Pews & Politics
I was hoping that the Olympics might provide us with a respite as well as a diversion from the Presidential campaign. With the presence of social media and TV cable news channels that broadcast 24/7, I am not so sure.
Earlier this week, I watched a new clip of Donald Trump addressing a group of Evangelical ministers. He was asking for their help. So a few questions popped into my head:
Do you think the leaders of the American Renewal Project, the group sponsoring the conference of Evangelical ministers where Donald Trump spoke in Orlando, also offered the opportunity for Hillary Clinton to address them?
What kind of help was he he asking for? Preaching from the pulpit for his support?
Politics is everywhere we turn. News of the presidential campaigns dominate every news cycle, no matter how many gold medals Michael Phelps and Katie Ledecky win. Synagogue clergy and volunteer leaders need to be mindful of the Federal laws that govern the role of houses of worship in politics.
The synagogue board can’t come out and endorse a candidate, whether the person is running for president or the Town Council.
The Rabbi can’t give a sermon on Rosh Hashanah endorsing particular candidate, even if that candidate is a member of the synagogue.
The synagogue can hold a candidates night and invite the candidates, or their representatives to come and speak at a public forum.
What might happen if you do any of the stuff you are not supposed to do? Not much. There is always the threat that the IRS will take away the synagogue’s tax-exempt status. Which impacts congregants directly as their synagogue dues/annual commitments and all contributions will no longer be tax deductible. And the synagogue would have to pay taxes on income.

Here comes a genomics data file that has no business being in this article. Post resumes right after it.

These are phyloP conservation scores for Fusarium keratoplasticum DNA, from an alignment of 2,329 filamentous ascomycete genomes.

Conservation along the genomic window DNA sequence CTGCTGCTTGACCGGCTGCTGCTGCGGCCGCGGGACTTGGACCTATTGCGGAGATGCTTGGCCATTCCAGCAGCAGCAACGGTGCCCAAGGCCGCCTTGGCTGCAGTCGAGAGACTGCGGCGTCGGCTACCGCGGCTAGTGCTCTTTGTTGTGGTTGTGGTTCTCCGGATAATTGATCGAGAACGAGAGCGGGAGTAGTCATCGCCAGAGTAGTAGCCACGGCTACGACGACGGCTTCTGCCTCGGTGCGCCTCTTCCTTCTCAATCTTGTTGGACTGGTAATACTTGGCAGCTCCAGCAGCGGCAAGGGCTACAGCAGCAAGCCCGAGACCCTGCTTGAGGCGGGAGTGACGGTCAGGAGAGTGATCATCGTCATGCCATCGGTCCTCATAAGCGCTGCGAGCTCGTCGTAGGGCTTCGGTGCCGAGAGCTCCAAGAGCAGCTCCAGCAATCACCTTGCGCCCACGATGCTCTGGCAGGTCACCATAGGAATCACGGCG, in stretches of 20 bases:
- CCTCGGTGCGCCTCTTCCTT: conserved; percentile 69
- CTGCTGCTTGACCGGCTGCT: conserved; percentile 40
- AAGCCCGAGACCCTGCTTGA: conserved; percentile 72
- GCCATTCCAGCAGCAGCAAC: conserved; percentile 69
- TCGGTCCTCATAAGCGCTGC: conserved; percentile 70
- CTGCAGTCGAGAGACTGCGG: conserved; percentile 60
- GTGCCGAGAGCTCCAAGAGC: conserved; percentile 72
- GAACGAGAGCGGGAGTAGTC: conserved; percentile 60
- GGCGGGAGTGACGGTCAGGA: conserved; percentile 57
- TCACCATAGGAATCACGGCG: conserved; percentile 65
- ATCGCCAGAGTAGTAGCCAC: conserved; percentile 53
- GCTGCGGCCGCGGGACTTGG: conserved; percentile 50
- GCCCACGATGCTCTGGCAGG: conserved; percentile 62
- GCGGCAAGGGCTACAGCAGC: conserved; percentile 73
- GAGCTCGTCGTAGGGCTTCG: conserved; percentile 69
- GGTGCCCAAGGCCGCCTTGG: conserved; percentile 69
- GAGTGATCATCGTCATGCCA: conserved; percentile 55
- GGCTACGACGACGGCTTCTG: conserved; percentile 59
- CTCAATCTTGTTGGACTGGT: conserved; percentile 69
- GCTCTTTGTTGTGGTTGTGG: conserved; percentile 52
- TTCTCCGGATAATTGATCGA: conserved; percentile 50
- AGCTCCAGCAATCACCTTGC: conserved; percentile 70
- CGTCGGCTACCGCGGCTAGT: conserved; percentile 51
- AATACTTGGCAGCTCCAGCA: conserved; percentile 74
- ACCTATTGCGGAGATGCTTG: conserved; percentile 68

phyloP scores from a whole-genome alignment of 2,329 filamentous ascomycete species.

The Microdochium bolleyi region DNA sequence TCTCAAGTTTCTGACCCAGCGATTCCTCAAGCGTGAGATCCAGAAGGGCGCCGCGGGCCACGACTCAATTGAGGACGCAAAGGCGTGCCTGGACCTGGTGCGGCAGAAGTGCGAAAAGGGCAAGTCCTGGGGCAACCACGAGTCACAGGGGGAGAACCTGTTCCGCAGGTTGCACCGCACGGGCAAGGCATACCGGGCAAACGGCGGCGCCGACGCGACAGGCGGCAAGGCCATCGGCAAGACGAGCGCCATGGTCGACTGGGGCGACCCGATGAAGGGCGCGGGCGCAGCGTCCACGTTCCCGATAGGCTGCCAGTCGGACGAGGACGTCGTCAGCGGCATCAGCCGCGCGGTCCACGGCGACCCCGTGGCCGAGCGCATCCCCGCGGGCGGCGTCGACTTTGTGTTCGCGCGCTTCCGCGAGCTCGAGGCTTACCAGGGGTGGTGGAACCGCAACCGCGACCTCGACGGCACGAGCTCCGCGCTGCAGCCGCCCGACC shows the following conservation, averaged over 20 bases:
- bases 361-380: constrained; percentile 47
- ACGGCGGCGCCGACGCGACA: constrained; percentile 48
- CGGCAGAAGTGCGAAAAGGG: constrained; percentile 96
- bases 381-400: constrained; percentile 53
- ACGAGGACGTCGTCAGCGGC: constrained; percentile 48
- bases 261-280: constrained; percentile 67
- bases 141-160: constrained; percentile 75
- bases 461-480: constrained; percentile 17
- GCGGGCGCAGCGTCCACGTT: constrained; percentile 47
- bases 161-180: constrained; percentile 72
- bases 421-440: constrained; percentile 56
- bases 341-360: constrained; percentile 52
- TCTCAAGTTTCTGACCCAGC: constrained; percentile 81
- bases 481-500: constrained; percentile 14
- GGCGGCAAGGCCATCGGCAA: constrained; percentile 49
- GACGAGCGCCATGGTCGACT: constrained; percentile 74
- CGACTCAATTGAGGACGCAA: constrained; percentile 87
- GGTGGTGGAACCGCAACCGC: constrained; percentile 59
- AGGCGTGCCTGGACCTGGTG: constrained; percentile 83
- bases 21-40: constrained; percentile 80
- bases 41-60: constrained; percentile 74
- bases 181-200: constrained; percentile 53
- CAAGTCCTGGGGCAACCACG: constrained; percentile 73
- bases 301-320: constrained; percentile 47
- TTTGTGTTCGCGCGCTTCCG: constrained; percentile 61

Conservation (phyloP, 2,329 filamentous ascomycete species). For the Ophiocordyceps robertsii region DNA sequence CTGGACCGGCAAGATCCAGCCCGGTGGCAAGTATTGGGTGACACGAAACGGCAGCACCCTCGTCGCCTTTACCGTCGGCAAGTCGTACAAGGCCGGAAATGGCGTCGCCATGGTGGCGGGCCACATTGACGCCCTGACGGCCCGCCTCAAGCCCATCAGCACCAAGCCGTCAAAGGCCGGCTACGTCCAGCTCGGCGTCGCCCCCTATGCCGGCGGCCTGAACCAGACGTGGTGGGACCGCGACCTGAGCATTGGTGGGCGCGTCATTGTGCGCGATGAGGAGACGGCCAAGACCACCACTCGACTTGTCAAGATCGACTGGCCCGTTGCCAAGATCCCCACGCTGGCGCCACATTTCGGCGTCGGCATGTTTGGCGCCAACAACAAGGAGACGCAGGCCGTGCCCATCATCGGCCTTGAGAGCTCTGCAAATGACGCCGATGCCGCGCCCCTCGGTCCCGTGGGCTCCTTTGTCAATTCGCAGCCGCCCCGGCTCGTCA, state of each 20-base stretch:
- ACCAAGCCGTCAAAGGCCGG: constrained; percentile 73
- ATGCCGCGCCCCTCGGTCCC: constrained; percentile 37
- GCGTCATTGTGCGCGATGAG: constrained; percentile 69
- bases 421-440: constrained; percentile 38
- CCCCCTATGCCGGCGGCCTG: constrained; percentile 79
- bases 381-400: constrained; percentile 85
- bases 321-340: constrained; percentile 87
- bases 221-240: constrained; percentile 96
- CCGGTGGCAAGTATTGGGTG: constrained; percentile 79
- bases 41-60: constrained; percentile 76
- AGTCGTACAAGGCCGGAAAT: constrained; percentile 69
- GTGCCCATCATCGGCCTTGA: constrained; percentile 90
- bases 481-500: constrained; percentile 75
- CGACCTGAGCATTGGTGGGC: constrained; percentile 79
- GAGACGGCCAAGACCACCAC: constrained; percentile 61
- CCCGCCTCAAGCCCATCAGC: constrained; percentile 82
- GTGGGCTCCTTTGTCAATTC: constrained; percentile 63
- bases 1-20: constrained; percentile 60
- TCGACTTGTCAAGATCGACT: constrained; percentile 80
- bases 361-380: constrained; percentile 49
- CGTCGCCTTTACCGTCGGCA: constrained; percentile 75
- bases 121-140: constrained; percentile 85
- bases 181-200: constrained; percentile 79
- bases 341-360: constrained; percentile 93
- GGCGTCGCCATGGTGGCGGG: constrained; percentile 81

But it hardly ever happens.
Back to Donald Trump’ speech before the Evangelical pastors. Did they invite Hillary Clinton? Maybe they did, but I kind of doubt it. Not sure what would happen to them anyway as I can’t find how the group is registered with the IRS.
Mr. Trump has also stated that he wants to change the laws lessoning the restrictions on the involvement of houses of worship in elections. In the meantime, he was asking all of these pastors for help in going back to their churches and encouraging their flocks to come out and vote in November.
And to vote for him.
The IRS has not been really stringent in their enforcement of pastors’ involvement in support of candidates and speaking from the pulpit about a particular candidate. I am sure we will once again see in October, if not before, “Pulpit Freedom Sunday”, where many Christian ministers speak out endorsing particular candidates.
Synagogues should and do play a vital role in any election – national, state, or local. Educate congregants and the community about the candidates and about the issues. Get out the vote-you know who needs a ride to services on a Friday night. Why not ask those congregants, and everyone if they are in need of ride to vote on Election Day.
The next 90 days should be pretty interesting.